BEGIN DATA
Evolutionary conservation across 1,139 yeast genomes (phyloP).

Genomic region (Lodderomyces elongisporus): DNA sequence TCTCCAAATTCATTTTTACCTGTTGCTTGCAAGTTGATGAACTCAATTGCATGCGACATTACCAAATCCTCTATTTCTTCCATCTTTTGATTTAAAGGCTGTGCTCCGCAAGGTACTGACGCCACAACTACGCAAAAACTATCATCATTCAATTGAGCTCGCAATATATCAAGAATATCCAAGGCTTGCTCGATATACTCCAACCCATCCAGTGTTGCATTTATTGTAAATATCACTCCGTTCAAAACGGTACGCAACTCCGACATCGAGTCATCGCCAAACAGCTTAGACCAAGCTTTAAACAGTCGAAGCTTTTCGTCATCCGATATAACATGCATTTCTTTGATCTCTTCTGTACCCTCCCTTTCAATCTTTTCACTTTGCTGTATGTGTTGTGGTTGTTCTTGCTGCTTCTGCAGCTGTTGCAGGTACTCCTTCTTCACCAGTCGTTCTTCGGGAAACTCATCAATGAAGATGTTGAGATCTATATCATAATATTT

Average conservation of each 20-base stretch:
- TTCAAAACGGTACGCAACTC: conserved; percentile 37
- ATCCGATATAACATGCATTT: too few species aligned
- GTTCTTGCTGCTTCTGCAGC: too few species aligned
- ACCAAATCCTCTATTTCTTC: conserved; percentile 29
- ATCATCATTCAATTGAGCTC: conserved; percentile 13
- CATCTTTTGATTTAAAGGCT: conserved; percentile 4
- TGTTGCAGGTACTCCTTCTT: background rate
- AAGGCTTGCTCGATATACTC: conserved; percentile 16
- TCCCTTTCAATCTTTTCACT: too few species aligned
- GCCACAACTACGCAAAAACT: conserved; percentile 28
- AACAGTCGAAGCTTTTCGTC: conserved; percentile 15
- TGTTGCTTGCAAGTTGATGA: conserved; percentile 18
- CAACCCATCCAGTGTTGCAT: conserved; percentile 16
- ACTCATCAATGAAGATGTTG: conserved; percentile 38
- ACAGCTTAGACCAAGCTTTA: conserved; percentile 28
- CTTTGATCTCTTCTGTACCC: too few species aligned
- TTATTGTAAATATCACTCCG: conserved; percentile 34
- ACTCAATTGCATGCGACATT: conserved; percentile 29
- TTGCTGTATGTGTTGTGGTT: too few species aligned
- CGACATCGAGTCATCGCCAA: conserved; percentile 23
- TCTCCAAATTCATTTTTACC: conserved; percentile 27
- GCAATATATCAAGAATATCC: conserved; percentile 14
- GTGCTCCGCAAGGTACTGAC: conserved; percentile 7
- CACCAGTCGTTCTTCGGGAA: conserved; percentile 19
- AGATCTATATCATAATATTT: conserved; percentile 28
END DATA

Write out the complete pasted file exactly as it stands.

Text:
Evolutionary conservation across 1,139 yeast genomes (phyloP).

Genomic region (Lodderomyces elongisporus): DNA sequence TCTCCAAATTCATTTTTACCTGTTGCTTGCAAGTTGATGAACTCAATTGCATGCGACATTACCAAATCCTCTATTTCTTCCATCTTTTGATTTAAAGGCTGTGCTCCGCAAGGTACTGACGCCACAACTACGCAAAAACTATCATCATTCAATTGAGCTCGCAATATATCAAGAATATCCAAGGCTTGCTCGATATACTCCAACCCATCCAGTGTTGCATTTATTGTAAATATCACTCCGTTCAAAACGGTACGCAACTCCGACATCGAGTCATCGCCAAACAGCTTAGACCAAGCTTTAAACAGTCGAAGCTTTTCGTCATCCGATATAACATGCATTTCTTTGATCTCTTCTGTACCCTCCCTTTCAATCTTTTCACTTTGCTGTATGTGTTGTGGTTGTTCTTGCTGCTTCTGCAGCTGTTGCAGGTACTCCTTCTTCACCAGTCGTTCTTCGGGAAACTCATCAATGAAGATGTTGAGATCTATATCATAATATTT

Average conservation of each 20-base stretch:
- TTCAAAACGGTACGCAACTC: conserved; percentile 37
- ATCCGATATAACATGCATTT: too few species aligned
- GTTCTTGCTGCTTCTGCAGC: too few species aligned
- ACCAAATCCTCTATTTCTTC: conserved; percentile 29
- ATCATCATTCAATTGAGCTC: conserved; percentile 13
- CATCTTTTGATTTAAAGGCT: conserved; percentile 4
- TGTTGCAGGTACTCCTTCTT: background rate
- AAGGCTTGCTCGATATACTC: conserved; percentile 16
- TCCCTTTCAATCTTTTCACT: too few species aligned
- GCCACAACTACGCAAAAACT: conserved; percentile 28
- AACAGTCGAAGCTTTTCGTC: conserved; percentile 15
- TGTTGCTTGCAAGTTGATGA: conserved; percentile 18
- CAACCCATCCAGTGTTGCAT: conserved; percentile 16
- ACTCATCAATGAAGATGTTG: conserved; percentile 38
- ACAGCTTAGACCAAGCTTTA: conserved; percentile 28
- CTTTGATCTCTTCTGTACCC: too few species aligned
- TTATTGTAAATATCACTCCG: conserved; percentile 34
- ACTCAATTGCATGCGACATT: conserved; percentile 29
- TTGCTGTATGTGTTGTGGTT: too few species aligned
- CGACATCGAGTCATCGCCAA: conserved; percentile 23
- TCTCCAAATTCATTTTTACC: conserved; percentile 27
- GCAATATATCAAGAATATCC: conserved; percentile 14
- GTGCTCCGCAAGGTACTGAC: conserved; percentile 7
- CACCAGTCGTTCTTCGGGAA: conserved; percentile 19
- AGATCTATATCATAATATTT: conserved; percentile 28